Mild is something that became popular because it was an undemanding beer suitable for consumption in large volumes by manual workers - a role in the beer market now fulfilled, if at all, by cooking lager.

Yvan Seth said...

My partner and I are quite happy to drink good milds (and stouts) all year round! But we're a bit odd ;) Luckily there are a few who go to our local who are of the same mindset and there is nearly always a dark beer on, and right now there are two "milds" available (nothing to do with it being May, the landlords have little love-for or interest-in CAMRA, this is just business as usual.)

That said: yep, I agree. May is an odd month as most people associate dark beer with wintery weather - and the vast majority of "milds" are of the dark form.

I can't see many of our local pubs putting on a mild just because CAMRA suggest that they do so. We'll be doing a "mild walk" around town, but a bunch of CAMRA folk showing up and drinking half a pint each doesn't sell a firkin of beer. Will be interesting to see how the pubs that don't usually do milds respond.

Anyway, is "mild" really "in danger"? Or is this something like the case for real ale... has the danger passed? There are many breweries that produce milds year-round, and most towns of a resonable size have at least one pub that has mild on regularly, if not permanently. We certainly don't need all breweries to be making milds, nor all pubs to be selling them. (Just like we don't need all pubs to have cask ale on...;)

RedNev said...

I agree entirely that May is an odd month to promote mild, and it probably is just for alliterative reasons. It won't change unless CAMRA conference passes a motion to that effect, and as far as I know, no one has proposed one.

I have a link on my blog to a site to Make March Mild Month.

HardKnott Dave said...

Stringers, indeed, I think you are referring to Dark Country which is indeed nice. But is it a mild?

The alteration thing irritates some people, and I can understand why. (We all know who) For this reason I'd propose a month that didn't start with "M"

Tandleman, if you can find out I'd be genuinely interested in knowing. I'd back the call to change it to a more suitable month.

Mudgie, distinctive, that's the word. I do like a distinctively tasty beer. For me, the problem is, it takes an exception mild to be that.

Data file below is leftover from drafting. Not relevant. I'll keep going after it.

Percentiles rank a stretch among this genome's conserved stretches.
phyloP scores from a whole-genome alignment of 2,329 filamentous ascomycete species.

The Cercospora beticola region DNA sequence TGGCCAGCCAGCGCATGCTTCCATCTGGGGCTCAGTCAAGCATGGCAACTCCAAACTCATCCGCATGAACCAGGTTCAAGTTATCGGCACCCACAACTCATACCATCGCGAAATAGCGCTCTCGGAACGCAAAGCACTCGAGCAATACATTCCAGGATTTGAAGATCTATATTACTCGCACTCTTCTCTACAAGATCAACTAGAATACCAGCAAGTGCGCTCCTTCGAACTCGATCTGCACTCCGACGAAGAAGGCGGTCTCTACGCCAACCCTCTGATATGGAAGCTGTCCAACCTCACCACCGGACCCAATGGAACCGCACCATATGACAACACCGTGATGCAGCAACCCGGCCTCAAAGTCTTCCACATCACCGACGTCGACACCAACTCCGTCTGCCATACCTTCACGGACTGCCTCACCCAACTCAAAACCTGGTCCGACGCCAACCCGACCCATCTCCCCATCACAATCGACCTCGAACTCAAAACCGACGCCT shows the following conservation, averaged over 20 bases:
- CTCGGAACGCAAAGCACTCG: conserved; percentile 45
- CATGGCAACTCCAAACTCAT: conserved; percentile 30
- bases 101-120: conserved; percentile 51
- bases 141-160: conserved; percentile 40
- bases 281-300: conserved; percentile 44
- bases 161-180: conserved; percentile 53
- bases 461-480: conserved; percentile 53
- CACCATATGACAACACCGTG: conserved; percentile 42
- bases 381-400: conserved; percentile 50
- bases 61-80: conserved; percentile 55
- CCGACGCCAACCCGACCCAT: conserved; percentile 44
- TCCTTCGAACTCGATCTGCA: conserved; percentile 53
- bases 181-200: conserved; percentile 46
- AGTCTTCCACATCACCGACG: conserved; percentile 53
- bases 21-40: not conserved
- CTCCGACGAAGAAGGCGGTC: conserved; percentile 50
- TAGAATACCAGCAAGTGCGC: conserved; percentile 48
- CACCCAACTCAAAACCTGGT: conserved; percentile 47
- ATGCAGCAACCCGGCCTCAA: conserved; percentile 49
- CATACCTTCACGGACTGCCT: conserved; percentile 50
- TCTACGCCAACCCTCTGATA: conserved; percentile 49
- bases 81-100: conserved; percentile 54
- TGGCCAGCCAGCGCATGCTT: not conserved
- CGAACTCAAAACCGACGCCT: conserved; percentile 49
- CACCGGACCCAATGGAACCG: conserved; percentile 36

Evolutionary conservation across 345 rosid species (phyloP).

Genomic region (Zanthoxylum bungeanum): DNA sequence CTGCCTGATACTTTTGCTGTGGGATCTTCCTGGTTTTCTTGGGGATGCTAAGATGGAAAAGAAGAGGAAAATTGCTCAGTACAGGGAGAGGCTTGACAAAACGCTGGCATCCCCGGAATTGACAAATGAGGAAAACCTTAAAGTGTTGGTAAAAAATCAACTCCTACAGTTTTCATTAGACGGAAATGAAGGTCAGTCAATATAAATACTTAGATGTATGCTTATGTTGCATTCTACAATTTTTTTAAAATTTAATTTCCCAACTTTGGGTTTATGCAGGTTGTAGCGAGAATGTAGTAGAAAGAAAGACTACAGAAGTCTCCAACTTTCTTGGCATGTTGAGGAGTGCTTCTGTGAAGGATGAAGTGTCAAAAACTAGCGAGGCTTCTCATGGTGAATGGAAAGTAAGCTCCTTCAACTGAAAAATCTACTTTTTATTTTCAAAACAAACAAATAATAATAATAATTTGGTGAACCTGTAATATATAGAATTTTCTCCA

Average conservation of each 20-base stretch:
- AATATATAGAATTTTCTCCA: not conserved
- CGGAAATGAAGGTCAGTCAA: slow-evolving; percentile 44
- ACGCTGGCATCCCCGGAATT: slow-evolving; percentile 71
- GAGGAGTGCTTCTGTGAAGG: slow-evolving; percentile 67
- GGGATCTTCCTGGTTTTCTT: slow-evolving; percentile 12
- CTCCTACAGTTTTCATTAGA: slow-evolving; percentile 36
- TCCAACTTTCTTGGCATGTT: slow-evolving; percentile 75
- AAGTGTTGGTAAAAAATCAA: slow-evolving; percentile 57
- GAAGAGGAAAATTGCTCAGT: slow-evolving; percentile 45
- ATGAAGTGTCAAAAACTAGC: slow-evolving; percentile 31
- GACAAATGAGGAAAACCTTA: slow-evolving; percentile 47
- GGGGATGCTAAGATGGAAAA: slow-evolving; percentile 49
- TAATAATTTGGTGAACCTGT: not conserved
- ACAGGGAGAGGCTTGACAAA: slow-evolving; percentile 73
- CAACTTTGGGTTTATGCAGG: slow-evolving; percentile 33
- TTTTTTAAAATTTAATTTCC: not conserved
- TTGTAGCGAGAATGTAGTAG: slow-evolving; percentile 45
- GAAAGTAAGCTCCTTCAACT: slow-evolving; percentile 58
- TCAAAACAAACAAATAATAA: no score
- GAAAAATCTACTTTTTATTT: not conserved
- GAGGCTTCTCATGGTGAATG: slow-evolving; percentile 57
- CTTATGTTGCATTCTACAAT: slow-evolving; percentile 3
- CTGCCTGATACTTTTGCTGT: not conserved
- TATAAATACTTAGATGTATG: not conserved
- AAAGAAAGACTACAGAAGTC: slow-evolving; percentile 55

Bland, there is nothing wrong with bland, if that's your thing. Millions of cooking lager drinkers can't be wrong.

Yvan, I love dark beer. There is an issue generally in the pub industry that causes golden ales to predominate. I think the word endangered is a little strong, but there is a case for encouraging some licensees to try the dark side. I'm just not convinced "May is Mild month" is the way to go.

Alliteration, a beer style associated with flat caps, whippets and stale beer, inappropriate seasonal timing and a methodology that tends only to appeal to the converted anyway is not going to increase the demand for dark beers.

Howsabout "Dark December"..........

StringersBeer said...

Dark Country? That's the one. It's near the top of the range for bitterness, it's not based on mild ale malt, and it's quite dry overall, but I'd still call it a mild. Except when I'm trying to sell it in the other 11 months of the year.

And remember - not all milds are dark. There are some quite popular light ones still around.

Ghost Drinker said...

Dave - you can pick up some Midnight Bell and Rudgate Ruby Mild from us nx time your down at Beer Ritz - There both two excellent milds which are full of flavour and character - two things which can be lacking in many I've tried unfortunately.

Curmudgeon said...

Robinson's Hatters, which must be one of the biggest selling regularly brewed milds around, is a light mild, of course, and lighter in colour than many standard bitters.

StringersBeer said...

T. Taylors, of course, have two milds in their range. The light one, Golden Best, is probably easier to spot and well worth having a go on. Not what you'd call shouty though.

Phil said...

I had no idea Golden Best was a mild until I saw it on the Mild Magic list! I started drinking it when it replaced Taylor's Best at my local, and my immediate assumption was that it was Golden Best [Bitter], i.e. a light warm-weather version of Best. Distinctive it ain't, but it's a nice session beer.

Had Edge once on cask. A truly wonderful beer*, but very much a dark mild, I'd have said - in what way do you think it doesn't fit the flavour profile, Dave?

*Maybe one day BD will split into two companies, with the guys who make the brilliant cask ales in one and the guys who rave about keg and pick fights with CAMRA in the other... Well, I can dream.